McKinney dad takes Cannonball Run cross country to raise awareness of his son's rare illness

Next week, Peter Halliburton will be driving a Tesla Model X from coast to coast on a Cannonball Run in 60 hours.

McKinney’s Halliburton and two other fathers will make the 2,900 mile journey that begins October 6th in New York City and ends October 8th in Redondo Beach, California with one end goal in mind: to increase awareness of rare genetics sharpen disorder called SynGAP1.

Her ride in a Tesla, packed with information about SynGap, takes her from the Red Ball Garage in New York to the Portofino Hotel in Redondo Beach near Los Angeles. The fastest Cannonball Run was completed in 2016 with 25 hours and 39 minutes and an average speed of 112 miles per hour in order to be able to cross the continent in that time.

However, the trio does not want to set any records. Instead, the fathers are driven by a shared desire to raise awareness and money that goes to the SynGAP research fund. On the trip, they hope to raise $ 100,000 to fund research at biotech company Rarebase to develop a screen to detect the disease.

“We’re really happy to have a genetic diagnosis so quickly on this trip,” said Halliburton. “It has improved our hopes dramatically.”

Peter Halliburton will ride a Tesla Model X with two other fathers on a cannonball run from coast to coast to raise awareness of SYNGAP1.Peter Halliburton will ride a Tesla Model X with two other fathers on a cannonball run from coast to coast to raise awareness of SYNGAP1.(Peter Halliburton)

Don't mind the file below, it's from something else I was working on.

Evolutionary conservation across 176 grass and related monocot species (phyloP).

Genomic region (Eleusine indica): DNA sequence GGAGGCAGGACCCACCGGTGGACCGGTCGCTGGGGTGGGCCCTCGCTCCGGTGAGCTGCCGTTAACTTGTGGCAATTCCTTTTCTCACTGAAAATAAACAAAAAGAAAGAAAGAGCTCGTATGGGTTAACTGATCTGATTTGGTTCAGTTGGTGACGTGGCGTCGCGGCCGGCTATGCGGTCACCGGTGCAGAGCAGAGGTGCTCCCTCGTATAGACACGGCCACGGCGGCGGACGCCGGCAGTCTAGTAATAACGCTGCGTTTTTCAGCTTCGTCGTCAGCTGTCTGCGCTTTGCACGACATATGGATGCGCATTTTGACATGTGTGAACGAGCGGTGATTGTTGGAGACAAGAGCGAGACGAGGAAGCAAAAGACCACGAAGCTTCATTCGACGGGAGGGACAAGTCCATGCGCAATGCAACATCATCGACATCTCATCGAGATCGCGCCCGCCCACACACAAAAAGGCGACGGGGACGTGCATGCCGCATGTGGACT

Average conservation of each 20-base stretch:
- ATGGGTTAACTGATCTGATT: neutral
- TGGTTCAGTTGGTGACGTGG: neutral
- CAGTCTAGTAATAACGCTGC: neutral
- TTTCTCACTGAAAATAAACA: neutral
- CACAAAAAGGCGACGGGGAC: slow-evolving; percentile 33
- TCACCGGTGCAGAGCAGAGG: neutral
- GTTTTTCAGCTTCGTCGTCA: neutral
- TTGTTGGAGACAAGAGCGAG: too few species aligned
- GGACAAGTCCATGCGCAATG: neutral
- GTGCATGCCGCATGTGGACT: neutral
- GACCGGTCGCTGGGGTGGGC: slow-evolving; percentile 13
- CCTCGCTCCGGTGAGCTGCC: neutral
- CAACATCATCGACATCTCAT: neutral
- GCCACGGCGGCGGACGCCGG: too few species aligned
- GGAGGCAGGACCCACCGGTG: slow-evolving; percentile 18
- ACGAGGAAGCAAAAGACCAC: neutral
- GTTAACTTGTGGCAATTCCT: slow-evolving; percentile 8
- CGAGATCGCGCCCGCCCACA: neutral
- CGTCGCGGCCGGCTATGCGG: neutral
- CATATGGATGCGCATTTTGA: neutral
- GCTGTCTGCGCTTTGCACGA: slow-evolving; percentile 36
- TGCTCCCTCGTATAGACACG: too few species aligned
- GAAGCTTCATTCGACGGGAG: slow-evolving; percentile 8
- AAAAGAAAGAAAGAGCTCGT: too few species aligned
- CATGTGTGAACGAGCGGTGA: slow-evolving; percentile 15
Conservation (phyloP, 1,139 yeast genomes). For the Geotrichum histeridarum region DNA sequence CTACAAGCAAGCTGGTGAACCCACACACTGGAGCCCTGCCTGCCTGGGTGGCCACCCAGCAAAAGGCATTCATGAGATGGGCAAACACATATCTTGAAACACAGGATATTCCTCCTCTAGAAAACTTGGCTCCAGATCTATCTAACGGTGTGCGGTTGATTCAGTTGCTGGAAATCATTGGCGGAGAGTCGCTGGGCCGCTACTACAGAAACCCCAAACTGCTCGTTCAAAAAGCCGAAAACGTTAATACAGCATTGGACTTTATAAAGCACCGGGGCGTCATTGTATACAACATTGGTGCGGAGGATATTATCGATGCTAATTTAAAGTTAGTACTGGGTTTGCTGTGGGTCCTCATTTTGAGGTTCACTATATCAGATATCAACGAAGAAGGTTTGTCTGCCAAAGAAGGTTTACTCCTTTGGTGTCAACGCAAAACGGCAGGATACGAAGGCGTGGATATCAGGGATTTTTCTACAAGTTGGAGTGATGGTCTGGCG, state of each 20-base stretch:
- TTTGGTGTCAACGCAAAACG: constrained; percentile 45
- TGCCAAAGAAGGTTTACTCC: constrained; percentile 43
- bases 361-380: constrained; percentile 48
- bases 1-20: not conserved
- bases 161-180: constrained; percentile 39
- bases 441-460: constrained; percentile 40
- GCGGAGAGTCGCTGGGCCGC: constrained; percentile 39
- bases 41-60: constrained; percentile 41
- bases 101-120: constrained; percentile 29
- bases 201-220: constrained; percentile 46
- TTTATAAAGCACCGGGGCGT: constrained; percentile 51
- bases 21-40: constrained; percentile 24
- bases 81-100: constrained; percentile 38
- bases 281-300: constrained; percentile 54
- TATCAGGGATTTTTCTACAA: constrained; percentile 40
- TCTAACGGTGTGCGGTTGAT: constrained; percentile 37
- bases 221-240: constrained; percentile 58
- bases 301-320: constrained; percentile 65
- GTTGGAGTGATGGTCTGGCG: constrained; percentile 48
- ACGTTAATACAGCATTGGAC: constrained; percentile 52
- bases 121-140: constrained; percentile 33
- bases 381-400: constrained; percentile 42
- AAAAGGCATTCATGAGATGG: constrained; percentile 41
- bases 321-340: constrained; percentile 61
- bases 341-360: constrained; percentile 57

Halliburton and his wife Lindsay have a four-year-old son, Carter, who was diagnosed with the disease after genetic testing two years ago. Only 808 cases have been documented worldwide, with around 250 in the United States, Halliburton said.

At nine months of age, doctors discovered that Carter was starting to miss developmental milestones. He was diagnosed with epilepsy at 21 months of age before tests showed Carter had SynGAP1, “a genetic epilepsy in which his brain lacks an important protein necessary for proper development,” Halliburton said.

The neurological disorder is characterized by moderate to severe intellectual disability.

“We used to go through challenging times when Carter had over 100 seizures a day,” Halliburton said.

He’s feeling better now, Halliburton said while taking a combination of medications plus an FDA-approved CBD oil called Epidiolex.

Halliburton is Head of Development for the SynGAP Fund, a volunteer position. His actual job is cybersecurity sales for Palo Alto Networks, based in California.

Halliburton and the other two fathers, Brett Stelmaszek from Pittsburgh, Pennsylvania, and Kevin Frye from Biloxi, Miss., Who also have children diagnosed with SynGAP, will broadcast the ride live on Stelmaszek’s YouTube channel UFD Tech.

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